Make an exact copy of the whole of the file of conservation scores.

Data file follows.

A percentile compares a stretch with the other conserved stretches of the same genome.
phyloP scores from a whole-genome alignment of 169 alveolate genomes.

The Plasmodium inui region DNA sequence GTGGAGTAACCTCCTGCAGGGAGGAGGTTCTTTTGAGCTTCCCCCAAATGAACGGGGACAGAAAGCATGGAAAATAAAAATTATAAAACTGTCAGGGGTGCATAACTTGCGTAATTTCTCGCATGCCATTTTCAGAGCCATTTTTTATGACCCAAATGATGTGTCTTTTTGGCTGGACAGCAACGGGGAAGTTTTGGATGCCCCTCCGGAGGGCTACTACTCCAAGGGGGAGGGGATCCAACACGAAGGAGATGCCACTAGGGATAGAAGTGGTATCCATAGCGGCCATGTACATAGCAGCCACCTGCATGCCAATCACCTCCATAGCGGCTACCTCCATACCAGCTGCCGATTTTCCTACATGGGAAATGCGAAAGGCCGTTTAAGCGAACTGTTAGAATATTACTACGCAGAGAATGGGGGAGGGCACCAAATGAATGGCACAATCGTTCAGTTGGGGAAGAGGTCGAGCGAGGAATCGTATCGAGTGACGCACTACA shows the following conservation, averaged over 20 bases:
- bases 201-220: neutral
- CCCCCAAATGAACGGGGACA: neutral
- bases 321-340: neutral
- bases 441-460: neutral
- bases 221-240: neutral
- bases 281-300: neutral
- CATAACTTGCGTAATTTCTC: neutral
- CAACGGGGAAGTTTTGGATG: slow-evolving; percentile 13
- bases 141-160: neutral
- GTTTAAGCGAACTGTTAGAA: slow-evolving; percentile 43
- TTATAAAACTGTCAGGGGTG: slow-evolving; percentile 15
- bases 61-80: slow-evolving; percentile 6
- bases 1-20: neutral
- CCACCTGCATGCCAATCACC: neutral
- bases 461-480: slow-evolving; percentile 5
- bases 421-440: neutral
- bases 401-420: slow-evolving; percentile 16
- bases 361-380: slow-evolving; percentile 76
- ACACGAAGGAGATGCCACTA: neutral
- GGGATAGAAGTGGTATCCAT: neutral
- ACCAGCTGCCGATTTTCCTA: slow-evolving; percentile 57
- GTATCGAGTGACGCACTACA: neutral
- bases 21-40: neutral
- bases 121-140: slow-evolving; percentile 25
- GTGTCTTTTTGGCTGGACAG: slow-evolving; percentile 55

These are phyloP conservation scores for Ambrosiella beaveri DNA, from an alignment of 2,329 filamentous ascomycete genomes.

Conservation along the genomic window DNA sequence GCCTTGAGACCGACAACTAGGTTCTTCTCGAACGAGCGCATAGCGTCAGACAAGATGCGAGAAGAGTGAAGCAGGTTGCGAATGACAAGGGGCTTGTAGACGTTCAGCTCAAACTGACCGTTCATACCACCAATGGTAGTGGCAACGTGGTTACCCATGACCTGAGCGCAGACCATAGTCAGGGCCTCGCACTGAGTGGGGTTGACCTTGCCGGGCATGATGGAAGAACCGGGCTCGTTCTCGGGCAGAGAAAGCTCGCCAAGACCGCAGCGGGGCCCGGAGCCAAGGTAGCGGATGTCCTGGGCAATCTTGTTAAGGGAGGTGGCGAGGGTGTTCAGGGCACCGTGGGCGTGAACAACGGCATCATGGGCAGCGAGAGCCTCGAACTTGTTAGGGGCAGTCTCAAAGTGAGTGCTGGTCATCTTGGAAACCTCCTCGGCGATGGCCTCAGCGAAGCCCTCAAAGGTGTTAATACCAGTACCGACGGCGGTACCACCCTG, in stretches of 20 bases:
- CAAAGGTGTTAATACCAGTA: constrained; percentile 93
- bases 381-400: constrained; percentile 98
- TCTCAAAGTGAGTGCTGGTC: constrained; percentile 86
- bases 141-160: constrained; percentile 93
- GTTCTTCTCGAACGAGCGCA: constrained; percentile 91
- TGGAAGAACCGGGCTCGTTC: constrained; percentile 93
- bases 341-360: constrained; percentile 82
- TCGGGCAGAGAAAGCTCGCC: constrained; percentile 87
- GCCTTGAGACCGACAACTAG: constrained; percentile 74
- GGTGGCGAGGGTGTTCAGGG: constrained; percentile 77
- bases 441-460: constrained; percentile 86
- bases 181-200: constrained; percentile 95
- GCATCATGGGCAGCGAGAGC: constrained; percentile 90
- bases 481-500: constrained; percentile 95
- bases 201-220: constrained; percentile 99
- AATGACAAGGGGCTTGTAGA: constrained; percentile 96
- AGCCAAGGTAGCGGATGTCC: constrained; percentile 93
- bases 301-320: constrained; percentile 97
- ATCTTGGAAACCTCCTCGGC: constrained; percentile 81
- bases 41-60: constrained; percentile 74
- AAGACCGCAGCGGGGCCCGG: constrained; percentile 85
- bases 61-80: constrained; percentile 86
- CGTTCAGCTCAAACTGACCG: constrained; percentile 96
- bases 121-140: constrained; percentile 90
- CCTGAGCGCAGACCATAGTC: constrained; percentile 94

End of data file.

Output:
A percentile compares a stretch with the other conserved stretches of the same genome.
phyloP scores from a whole-genome alignment of 169 alveolate genomes.

The Plasmodium inui region DNA sequence GTGGAGTAACCTCCTGCAGGGAGGAGGTTCTTTTGAGCTTCCCCCAAATGAACGGGGACAGAAAGCATGGAAAATAAAAATTATAAAACTGTCAGGGGTGCATAACTTGCGTAATTTCTCGCATGCCATTTTCAGAGCCATTTTTTATGACCCAAATGATGTGTCTTTTTGGCTGGACAGCAACGGGGAAGTTTTGGATGCCCCTCCGGAGGGCTACTACTCCAAGGGGGAGGGGATCCAACACGAAGGAGATGCCACTAGGGATAGAAGTGGTATCCATAGCGGCCATGTACATAGCAGCCACCTGCATGCCAATCACCTCCATAGCGGCTACCTCCATACCAGCTGCCGATTTTCCTACATGGGAAATGCGAAAGGCCGTTTAAGCGAACTGTTAGAATATTACTACGCAGAGAATGGGGGAGGGCACCAAATGAATGGCACAATCGTTCAGTTGGGGAAGAGGTCGAGCGAGGAATCGTATCGAGTGACGCACTACA shows the following conservation, averaged over 20 bases:
- bases 201-220: neutral
- CCCCCAAATGAACGGGGACA: neutral
- bases 321-340: neutral
- bases 441-460: neutral
- bases 221-240: neutral
- bases 281-300: neutral
- CATAACTTGCGTAATTTCTC: neutral
- CAACGGGGAAGTTTTGGATG: slow-evolving; percentile 13
- bases 141-160: neutral
- GTTTAAGCGAACTGTTAGAA: slow-evolving; percentile 43
- TTATAAAACTGTCAGGGGTG: slow-evolving; percentile 15
- bases 61-80: slow-evolving; percentile 6
- bases 1-20: neutral
- CCACCTGCATGCCAATCACC: neutral
- bases 461-480: slow-evolving; percentile 5
- bases 421-440: neutral
- bases 401-420: slow-evolving; percentile 16
- bases 361-380: slow-evolving; percentile 76
- ACACGAAGGAGATGCCACTA: neutral
- GGGATAGAAGTGGTATCCAT: neutral
- ACCAGCTGCCGATTTTCCTA: slow-evolving; percentile 57
- GTATCGAGTGACGCACTACA: neutral
- bases 21-40: neutral
- bases 121-140: slow-evolving; percentile 25
- GTGTCTTTTTGGCTGGACAG: slow-evolving; percentile 55

These are phyloP conservation scores for Ambrosiella beaveri DNA, from an alignment of 2,329 filamentous ascomycete genomes.

Conservation along the genomic window DNA sequence GCCTTGAGACCGACAACTAGGTTCTTCTCGAACGAGCGCATAGCGTCAGACAAGATGCGAGAAGAGTGAAGCAGGTTGCGAATGACAAGGGGCTTGTAGACGTTCAGCTCAAACTGACCGTTCATACCACCAATGGTAGTGGCAACGTGGTTACCCATGACCTGAGCGCAGACCATAGTCAGGGCCTCGCACTGAGTGGGGTTGACCTTGCCGGGCATGATGGAAGAACCGGGCTCGTTCTCGGGCAGAGAAAGCTCGCCAAGACCGCAGCGGGGCCCGGAGCCAAGGTAGCGGATGTCCTGGGCAATCTTGTTAAGGGAGGTGGCGAGGGTGTTCAGGGCACCGTGGGCGTGAACAACGGCATCATGGGCAGCGAGAGCCTCGAACTTGTTAGGGGCAGTCTCAAAGTGAGTGCTGGTCATCTTGGAAACCTCCTCGGCGATGGCCTCAGCGAAGCCCTCAAAGGTGTTAATACCAGTACCGACGGCGGTACCACCCTG, in stretches of 20 bases:
- CAAAGGTGTTAATACCAGTA: constrained; percentile 93
- bases 381-400: constrained; percentile 98
- TCTCAAAGTGAGTGCTGGTC: constrained; percentile 86
- bases 141-160: constrained; percentile 93
- GTTCTTCTCGAACGAGCGCA: constrained; percentile 91
- TGGAAGAACCGGGCTCGTTC: constrained; percentile 93
- bases 341-360: constrained; percentile 82
- TCGGGCAGAGAAAGCTCGCC: constrained; percentile 87
- GCCTTGAGACCGACAACTAG: constrained; percentile 74
- GGTGGCGAGGGTGTTCAGGG: constrained; percentile 77
- bases 441-460: constrained; percentile 86
- bases 181-200: constrained; percentile 95
- GCATCATGGGCAGCGAGAGC: constrained; percentile 90
- bases 481-500: constrained; percentile 95
- bases 201-220: constrained; percentile 99
- AATGACAAGGGGCTTGTAGA: constrained; percentile 96
- AGCCAAGGTAGCGGATGTCC: constrained; percentile 93
- bases 301-320: constrained; percentile 97
- ATCTTGGAAACCTCCTCGGC: constrained; percentile 81
- bases 41-60: constrained; percentile 74
- AAGACCGCAGCGGGGCCCGG: constrained; percentile 85
- bases 61-80: constrained; percentile 86
- CGTTCAGCTCAAACTGACCG: constrained; percentile 96
- bases 121-140: constrained; percentile 90
- CCTGAGCGCAGACCATAGTC: constrained; percentile 94